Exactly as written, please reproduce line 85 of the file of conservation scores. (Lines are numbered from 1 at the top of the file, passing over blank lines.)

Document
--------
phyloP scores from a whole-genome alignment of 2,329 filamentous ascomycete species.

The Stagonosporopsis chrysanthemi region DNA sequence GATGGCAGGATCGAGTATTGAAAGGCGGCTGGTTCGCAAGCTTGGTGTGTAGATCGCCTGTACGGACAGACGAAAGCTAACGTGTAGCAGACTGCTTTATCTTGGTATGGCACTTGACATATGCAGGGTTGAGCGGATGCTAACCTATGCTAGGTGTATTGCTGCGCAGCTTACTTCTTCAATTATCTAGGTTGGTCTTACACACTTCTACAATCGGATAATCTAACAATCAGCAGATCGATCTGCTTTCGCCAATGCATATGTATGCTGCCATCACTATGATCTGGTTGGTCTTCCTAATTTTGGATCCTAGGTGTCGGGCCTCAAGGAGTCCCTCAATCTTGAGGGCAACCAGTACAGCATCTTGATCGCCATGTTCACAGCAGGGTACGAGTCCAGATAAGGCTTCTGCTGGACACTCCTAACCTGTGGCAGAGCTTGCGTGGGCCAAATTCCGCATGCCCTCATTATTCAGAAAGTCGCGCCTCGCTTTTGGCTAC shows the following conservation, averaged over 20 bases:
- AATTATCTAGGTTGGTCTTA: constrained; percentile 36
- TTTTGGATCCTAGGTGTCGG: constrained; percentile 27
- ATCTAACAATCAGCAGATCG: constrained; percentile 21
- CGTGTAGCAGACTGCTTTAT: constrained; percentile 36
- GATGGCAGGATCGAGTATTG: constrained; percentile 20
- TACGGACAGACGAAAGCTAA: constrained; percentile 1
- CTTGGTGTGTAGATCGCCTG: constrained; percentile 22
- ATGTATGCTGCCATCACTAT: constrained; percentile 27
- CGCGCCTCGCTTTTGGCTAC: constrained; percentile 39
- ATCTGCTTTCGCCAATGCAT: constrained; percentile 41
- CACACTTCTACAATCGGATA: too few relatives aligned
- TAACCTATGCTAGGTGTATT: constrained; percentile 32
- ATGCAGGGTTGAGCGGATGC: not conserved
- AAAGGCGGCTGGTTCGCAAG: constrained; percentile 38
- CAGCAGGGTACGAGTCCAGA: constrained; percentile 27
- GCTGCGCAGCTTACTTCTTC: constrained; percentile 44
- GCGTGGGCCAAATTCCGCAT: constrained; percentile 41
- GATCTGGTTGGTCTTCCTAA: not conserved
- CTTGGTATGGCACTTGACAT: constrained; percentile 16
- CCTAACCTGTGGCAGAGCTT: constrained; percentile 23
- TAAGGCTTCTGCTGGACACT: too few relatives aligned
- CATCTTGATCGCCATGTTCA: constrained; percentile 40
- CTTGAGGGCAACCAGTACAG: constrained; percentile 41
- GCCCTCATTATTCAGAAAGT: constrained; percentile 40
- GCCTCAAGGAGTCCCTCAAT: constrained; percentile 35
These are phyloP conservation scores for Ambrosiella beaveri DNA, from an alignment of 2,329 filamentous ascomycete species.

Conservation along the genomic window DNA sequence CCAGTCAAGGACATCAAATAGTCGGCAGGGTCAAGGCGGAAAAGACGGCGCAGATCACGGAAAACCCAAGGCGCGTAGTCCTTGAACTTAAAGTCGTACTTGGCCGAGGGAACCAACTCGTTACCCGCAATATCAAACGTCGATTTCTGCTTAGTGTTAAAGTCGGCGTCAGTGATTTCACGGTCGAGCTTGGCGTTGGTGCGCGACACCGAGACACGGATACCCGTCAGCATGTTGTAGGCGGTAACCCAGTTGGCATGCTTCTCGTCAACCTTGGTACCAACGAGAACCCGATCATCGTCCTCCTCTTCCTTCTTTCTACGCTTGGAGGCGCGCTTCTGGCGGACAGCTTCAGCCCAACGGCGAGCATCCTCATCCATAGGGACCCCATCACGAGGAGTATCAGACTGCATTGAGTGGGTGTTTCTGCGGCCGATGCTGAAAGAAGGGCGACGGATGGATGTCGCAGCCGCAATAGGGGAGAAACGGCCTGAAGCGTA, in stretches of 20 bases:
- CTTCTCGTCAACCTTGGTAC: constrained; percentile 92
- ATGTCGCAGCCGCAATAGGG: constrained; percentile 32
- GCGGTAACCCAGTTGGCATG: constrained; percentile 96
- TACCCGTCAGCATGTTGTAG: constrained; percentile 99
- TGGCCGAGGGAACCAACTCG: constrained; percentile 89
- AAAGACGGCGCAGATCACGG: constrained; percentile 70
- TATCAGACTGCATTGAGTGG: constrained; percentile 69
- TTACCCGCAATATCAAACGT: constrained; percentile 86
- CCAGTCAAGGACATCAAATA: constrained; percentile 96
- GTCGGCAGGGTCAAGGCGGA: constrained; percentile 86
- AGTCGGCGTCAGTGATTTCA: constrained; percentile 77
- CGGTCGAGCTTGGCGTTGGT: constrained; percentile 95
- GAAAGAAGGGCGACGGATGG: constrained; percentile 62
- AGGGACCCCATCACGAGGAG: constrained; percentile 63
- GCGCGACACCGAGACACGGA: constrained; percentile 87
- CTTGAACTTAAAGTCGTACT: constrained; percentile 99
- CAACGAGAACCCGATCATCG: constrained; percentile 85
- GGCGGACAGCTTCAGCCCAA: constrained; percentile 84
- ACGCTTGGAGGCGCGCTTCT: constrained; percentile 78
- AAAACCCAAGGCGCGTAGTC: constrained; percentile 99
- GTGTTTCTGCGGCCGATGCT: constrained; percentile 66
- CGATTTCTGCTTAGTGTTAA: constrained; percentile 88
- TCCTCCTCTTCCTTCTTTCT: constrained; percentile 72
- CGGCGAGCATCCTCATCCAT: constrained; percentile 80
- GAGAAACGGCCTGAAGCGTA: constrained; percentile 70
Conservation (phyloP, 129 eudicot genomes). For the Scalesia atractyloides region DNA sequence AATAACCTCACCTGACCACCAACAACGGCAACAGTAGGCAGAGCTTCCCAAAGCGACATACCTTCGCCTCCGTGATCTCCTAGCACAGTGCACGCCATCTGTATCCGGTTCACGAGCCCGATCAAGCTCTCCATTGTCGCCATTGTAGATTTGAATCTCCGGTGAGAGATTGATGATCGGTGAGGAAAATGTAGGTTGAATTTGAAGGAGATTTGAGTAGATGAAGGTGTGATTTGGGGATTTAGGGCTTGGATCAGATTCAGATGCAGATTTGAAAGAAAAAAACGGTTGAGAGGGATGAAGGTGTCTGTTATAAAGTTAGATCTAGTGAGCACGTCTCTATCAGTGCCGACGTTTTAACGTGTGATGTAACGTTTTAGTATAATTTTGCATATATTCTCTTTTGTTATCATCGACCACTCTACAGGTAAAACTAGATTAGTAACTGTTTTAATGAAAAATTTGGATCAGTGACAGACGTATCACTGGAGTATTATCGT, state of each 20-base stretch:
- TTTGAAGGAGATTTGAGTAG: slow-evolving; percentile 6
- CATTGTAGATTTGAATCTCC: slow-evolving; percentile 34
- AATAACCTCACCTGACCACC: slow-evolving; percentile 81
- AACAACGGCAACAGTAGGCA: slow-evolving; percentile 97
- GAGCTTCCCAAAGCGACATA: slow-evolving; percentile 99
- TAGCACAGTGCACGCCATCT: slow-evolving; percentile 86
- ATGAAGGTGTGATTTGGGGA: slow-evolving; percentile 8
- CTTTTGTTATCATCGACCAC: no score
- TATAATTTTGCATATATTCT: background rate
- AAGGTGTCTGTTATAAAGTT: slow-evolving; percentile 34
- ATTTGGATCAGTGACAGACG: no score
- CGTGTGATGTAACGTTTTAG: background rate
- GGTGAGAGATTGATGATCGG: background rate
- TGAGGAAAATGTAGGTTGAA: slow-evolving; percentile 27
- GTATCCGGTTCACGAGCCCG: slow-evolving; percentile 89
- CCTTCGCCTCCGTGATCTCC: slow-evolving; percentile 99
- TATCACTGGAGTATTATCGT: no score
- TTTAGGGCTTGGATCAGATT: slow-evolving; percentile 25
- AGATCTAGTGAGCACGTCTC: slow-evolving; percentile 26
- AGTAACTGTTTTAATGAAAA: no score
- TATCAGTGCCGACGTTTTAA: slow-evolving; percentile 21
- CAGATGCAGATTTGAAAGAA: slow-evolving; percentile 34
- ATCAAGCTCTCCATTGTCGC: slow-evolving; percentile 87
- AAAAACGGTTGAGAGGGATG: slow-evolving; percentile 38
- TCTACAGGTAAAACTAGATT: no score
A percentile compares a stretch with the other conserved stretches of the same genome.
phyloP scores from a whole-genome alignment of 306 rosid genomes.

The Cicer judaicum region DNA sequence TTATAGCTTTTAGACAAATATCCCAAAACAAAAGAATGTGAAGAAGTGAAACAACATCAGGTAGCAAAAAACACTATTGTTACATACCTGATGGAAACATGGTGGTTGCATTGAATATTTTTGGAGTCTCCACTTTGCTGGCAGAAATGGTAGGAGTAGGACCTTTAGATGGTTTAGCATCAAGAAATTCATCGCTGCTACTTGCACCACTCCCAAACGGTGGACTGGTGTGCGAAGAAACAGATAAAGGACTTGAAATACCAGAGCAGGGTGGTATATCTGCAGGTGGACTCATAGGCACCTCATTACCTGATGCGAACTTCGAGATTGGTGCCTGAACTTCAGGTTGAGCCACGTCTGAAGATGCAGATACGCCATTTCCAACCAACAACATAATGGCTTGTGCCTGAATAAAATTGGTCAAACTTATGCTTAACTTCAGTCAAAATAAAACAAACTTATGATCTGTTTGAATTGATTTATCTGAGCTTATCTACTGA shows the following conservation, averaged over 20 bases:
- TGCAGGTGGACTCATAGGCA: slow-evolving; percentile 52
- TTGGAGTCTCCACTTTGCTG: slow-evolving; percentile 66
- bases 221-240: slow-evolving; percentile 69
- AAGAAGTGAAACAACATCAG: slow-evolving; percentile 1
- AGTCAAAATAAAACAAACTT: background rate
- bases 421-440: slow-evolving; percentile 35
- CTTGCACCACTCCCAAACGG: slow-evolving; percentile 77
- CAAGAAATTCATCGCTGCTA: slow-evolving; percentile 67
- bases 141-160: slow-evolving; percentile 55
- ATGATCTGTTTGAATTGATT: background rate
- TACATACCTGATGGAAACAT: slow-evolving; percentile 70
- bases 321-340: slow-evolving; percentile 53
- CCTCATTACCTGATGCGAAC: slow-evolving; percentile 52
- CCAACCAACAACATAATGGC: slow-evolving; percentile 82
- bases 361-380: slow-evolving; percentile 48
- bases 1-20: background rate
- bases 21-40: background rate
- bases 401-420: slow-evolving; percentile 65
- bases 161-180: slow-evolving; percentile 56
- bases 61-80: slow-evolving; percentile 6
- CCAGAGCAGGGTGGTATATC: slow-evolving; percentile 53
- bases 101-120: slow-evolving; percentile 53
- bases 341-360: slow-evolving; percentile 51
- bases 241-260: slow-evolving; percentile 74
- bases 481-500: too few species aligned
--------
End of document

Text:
- TTGGAGTCTCCACTTTGCTG: slow-evolving; percentile 66